Social extinction precedes biological extinction in some species | NMR | TECHNOLOGY

Species can disappear from our society, culture and discourse at the same time, or even before, become biologically extinct due to various human actions.

In a study published in Trends in Ecology & Evolution, an international and interdisciplinary group of scientists found that whether a species becomes socially extinct depends on many factors. This includes its charisma, its symbolic or cultural value, whether and how long it has been extinct, and how far and isolated it is from humans.

Diogo Verissimo, a researcher in the Department of Zoology at the University of Oxford (United Kingdom) and co-author of the study, states that “the extinction of a society occurs not only in animals, but also in that of “human” living things.

When he explained, “Social extinctions occur not only in extinct species, but also in living species among us, often due to social or cultural changes, such as urbanization or the digitization of society, which can radically change our relationship with nature, and lead to collective memory loss. .

The example given by the researcher is the replacement of traditional herbal medicine with modern medicine in Europe. This is believed to have lowered the general knowledge of many medicinal plants, causing them to become socially extinct.

As more and more species are threatened or extinct, they are also becoming isolated from humans. This leads to the extinction of experience: the progressive loss of our everyday interactions with nature. Over time, this species can completely disappear from people’s memories.

For example, studies conducted between communities in southwest China and indigenous peoples in Bolivia have demonstrated a loss of local knowledge and memory about extinct bird species.

However, the opposite can also happen. “Species can also continue to be known collectively after they become extinct, or even become more popular,” explains Dr. Uri Roll, co-author and researcher at Ben-Gurion University of the Negev in Israel. However, our awareness and memories of these species gradually change and often become inaccurate, stylized or oversimplified, and separate from the actual species.”

For example, after Spix’s Macaw became extinct in the wild, children in local communities in its native area mistakenly believed that this species lived in Rio de Janeiro, because of its appearance in the animated film Rio.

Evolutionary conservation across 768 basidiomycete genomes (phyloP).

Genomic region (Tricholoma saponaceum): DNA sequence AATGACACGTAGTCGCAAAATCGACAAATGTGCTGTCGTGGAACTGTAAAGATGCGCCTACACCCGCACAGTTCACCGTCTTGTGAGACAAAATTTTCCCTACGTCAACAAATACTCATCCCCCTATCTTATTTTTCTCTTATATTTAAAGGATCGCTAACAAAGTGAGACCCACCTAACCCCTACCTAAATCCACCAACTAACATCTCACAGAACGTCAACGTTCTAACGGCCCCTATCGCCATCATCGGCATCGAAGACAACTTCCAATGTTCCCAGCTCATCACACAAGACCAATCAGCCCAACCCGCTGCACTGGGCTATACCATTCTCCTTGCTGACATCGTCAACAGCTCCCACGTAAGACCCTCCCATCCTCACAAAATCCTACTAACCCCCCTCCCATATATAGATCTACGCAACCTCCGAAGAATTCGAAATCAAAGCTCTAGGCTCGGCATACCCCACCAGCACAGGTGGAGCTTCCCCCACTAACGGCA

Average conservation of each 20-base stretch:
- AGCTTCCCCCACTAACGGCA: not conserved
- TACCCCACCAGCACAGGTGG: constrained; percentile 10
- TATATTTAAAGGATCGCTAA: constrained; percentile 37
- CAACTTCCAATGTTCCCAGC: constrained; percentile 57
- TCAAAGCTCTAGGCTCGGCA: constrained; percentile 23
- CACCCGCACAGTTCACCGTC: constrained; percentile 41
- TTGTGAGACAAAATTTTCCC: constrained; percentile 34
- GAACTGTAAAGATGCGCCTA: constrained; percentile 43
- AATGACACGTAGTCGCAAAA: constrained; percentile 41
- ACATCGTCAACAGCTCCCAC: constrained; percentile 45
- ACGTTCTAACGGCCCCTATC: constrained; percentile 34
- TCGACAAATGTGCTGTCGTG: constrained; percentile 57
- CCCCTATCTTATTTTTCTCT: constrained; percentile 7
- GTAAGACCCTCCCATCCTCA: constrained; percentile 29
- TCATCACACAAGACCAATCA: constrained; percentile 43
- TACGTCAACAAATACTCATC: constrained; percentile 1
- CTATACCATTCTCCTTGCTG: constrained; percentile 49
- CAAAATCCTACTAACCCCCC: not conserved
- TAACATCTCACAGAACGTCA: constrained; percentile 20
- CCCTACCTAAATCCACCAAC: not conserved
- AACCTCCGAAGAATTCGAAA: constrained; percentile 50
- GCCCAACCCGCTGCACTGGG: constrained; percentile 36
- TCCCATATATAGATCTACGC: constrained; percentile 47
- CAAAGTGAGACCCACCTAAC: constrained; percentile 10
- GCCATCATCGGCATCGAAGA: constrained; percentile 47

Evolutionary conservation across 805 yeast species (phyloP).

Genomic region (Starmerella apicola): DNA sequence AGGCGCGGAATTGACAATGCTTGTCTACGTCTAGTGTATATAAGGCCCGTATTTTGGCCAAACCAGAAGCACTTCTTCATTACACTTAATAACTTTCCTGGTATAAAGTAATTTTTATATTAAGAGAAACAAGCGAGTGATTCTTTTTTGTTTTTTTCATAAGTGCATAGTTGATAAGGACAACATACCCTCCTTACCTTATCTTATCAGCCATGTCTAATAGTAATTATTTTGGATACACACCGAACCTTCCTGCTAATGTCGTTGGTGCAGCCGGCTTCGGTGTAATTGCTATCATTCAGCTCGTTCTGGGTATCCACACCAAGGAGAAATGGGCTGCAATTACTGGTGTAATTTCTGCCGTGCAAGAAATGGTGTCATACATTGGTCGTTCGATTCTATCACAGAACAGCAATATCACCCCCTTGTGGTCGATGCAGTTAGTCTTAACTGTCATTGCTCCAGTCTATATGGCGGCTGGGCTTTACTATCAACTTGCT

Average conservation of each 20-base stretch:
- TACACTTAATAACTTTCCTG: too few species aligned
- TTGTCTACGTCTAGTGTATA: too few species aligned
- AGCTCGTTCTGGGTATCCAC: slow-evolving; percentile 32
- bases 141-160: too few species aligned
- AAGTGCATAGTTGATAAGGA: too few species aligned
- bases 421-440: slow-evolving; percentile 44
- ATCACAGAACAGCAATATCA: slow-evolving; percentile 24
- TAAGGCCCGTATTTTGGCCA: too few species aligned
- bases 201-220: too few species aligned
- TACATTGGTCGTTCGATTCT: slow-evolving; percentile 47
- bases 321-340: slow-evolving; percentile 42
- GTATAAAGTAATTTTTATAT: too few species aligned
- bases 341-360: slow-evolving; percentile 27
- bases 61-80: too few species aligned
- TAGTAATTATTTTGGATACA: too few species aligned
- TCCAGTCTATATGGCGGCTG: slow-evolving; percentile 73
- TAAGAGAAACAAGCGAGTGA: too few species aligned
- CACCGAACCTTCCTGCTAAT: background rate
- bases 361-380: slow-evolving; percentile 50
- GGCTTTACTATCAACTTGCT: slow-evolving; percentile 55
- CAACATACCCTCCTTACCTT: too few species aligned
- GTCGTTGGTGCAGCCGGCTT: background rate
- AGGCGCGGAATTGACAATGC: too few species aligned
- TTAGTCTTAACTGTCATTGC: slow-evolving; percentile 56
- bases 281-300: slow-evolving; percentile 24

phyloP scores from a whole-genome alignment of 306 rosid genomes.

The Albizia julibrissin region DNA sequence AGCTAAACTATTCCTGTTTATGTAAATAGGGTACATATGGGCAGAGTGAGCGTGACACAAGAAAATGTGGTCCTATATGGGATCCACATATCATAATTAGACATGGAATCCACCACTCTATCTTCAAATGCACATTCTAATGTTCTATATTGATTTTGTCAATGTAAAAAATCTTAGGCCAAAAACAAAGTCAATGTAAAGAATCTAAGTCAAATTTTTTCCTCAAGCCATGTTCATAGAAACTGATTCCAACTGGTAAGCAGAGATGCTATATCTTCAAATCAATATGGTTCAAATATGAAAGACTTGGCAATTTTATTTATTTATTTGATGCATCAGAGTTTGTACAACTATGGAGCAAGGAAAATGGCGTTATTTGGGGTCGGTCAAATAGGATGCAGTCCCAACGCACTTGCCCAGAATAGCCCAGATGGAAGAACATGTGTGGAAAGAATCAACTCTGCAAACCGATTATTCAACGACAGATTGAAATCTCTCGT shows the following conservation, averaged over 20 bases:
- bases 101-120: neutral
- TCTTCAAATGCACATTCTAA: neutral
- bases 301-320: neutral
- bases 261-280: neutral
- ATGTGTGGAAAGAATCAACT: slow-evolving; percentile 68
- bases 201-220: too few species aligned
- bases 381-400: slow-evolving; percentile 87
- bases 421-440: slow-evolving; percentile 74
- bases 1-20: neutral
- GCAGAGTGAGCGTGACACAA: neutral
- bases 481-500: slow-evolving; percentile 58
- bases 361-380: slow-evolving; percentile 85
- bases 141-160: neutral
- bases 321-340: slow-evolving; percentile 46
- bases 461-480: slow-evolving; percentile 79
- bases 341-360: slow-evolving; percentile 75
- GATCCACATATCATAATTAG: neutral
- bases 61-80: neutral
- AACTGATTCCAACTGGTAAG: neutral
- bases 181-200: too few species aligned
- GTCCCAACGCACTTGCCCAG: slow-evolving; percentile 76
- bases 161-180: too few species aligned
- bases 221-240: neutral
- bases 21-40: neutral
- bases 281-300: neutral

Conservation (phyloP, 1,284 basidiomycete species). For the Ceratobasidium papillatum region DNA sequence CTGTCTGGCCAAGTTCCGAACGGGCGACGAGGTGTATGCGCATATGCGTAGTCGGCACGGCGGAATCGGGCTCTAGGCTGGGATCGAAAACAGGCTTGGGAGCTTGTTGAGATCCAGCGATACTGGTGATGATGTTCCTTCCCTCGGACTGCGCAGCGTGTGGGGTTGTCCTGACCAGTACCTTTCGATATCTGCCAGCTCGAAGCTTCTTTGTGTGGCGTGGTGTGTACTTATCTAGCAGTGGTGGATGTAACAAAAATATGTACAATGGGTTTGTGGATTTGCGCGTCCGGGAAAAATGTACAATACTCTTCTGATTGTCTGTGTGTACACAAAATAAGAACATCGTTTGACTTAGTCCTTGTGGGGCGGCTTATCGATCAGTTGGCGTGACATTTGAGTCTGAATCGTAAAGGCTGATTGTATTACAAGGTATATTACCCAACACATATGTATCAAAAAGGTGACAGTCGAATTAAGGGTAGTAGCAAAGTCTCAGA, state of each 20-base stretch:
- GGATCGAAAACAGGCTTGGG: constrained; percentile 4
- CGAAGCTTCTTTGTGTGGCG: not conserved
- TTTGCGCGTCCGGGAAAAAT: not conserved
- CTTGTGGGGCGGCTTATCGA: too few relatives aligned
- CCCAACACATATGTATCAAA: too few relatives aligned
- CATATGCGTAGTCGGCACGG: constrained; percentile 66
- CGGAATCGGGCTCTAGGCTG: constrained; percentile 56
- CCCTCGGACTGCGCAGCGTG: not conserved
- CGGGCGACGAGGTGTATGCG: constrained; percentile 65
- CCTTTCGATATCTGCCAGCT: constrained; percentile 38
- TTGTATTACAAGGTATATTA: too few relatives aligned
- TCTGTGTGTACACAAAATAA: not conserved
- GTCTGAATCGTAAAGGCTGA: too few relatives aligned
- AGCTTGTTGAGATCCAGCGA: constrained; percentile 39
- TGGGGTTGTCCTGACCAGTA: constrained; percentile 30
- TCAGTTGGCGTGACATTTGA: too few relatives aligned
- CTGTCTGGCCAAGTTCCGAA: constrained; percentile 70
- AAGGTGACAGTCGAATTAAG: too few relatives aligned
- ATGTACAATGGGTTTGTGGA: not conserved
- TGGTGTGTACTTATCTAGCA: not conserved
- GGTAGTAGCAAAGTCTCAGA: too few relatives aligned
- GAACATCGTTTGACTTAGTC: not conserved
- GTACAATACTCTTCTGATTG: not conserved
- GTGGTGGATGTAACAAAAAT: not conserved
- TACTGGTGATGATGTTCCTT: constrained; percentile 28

“Most species cannot be socially extinct simply because they never had a social presence in the first place.” regret Dr. Ivan Jaric, lead author of the study and researcher at the Center for Biology of the Czech Academy of Sciences.

“This is common among uncharismatic, small, cryptic or inaccessible species, especially among invertebrates, plants, fungi and microorganisms, many of which have not been officially described by scientists or known to mankind. they remain silent and invisible to people and society.”

Meanwhile, Dr. Josh Firth, study co-author and researcher in the Department of Zoology at Oxford, emphasizes that “social extinctions can affect conservation efforts aimed at protecting biodiversity because they can lower our expectations of the environment and our perceptions of its natural state, such as what is standard or relative.” healthy.

Further investigation by the team will now assess how social extinctions can lead to misperceptions about the seriousness of threats to biodiversity and the true extent of extinctions, and reduce public support for conservation and restoration efforts, such as the reintroduction of the Eurasian beaver in the UK.

“Social extinction can reduce our desire to pursue ambitious conservation goals. For example, it could reduce public support for reviving efforts, especially if the species no longer exists in our memories as a natural part of the ecosystem.”Jaric concluded.

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Roderick Gilbert

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